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Title: Experimental pathology of the rat larynx following exposure to tobacco smoke
Author: Lewis, David John
ISNI:       0000 0001 2447 8410
Awarding Body: University of Surrey
Current Institution: University of Surrey
Date of Award: 1980
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The results of this experimental pathological investigation of the rat larynx and its response to tobacco smoke exposure, are summarised below: Normal rat larynx Five, ultrastructurally distinct, epithelial types were identified, namely, squamous, squamoid, ciliated, and two cuboidal forms. The distribution of these types generally reflected the likelihood of abrasion or irritation. However, in the lower epiglottis (an apparently vulnerable site) areas of ciliated epithelium were found. Significant differences in mitotic indices were detected between laryngeal regions, which usually correlated with epithelial type. An unusually high mitotic index was found in the ciliated epithelium of the lower epiglottis. Effect of tobacco smoke Epithelial hyperplasia and squamous metaplasia occurred after three days of exposure to smoke. The distribution of these lesions throughout the larynx was non-homogeneous, with the ciliated areas of the lower epiglottis, the cuboidal epithelium cranial to the ventral pouch, and the squamous epithelium over the arytenoid projections as predilection sites. In the respiratory epithelium, squamous transformation was preceded by acute inflammation and degeneration. Simultaneously increased mitoses, basal hyperplasia and squamous differentiation occured and were followed by "slit-formation" and desquamation. In contrast, metaplasia of cuboidal epithelium developed by transformation of the original cells. Continued smoke exposure (up to two years) caused keratinisation and undulation of the epithelia, but no neoplasia. Investigations into the mechanism(s) of smoke-induced changes. A single smoke exposure was found to allow transient penetration of the tracer, horseradish peroxidase, into the intercellular spaces of ciliated epithelium in the lower epiglottis. One exposure also altered the ability of ciliated cells to exclude horseradish peroxidase from their cytoplasm. The application of histamine in vitro, also allowed penetration into the intercellular spaces. The amount of histochemically-demonstrable reduced glutathione was decreased after one smoke exposure, in epithelia which subsequently underwent changes.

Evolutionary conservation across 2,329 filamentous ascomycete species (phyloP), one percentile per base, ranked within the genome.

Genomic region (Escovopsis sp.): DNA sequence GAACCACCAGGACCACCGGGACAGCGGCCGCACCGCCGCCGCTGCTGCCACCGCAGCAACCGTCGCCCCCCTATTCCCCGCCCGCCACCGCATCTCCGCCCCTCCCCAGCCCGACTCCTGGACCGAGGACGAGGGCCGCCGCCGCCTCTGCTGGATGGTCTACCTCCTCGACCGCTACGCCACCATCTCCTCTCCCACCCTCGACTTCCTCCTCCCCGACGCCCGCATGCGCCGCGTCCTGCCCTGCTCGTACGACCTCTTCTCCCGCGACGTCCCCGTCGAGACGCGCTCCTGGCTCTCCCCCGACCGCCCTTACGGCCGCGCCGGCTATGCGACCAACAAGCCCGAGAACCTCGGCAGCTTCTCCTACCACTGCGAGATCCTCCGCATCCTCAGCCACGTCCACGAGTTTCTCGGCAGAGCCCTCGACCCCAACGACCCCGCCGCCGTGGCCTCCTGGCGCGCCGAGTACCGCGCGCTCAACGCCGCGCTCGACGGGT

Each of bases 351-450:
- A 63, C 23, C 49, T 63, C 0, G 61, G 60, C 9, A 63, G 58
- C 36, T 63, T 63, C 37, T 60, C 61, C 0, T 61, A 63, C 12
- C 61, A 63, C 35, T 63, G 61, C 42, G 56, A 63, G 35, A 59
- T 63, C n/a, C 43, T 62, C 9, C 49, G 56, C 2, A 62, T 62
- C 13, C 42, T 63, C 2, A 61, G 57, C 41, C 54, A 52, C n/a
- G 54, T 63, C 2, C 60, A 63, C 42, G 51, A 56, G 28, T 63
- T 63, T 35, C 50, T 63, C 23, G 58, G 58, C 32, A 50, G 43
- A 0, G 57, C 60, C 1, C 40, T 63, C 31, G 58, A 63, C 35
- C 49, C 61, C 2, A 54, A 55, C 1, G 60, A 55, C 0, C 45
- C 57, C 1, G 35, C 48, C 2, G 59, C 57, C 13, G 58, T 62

Supervisor: Not available Sponsor: Not available
Qualification Name: Thesis (Ph.D.) Qualification Level: Doctoral
EThOS ID:  DOI: Not available
Keywords: Zoology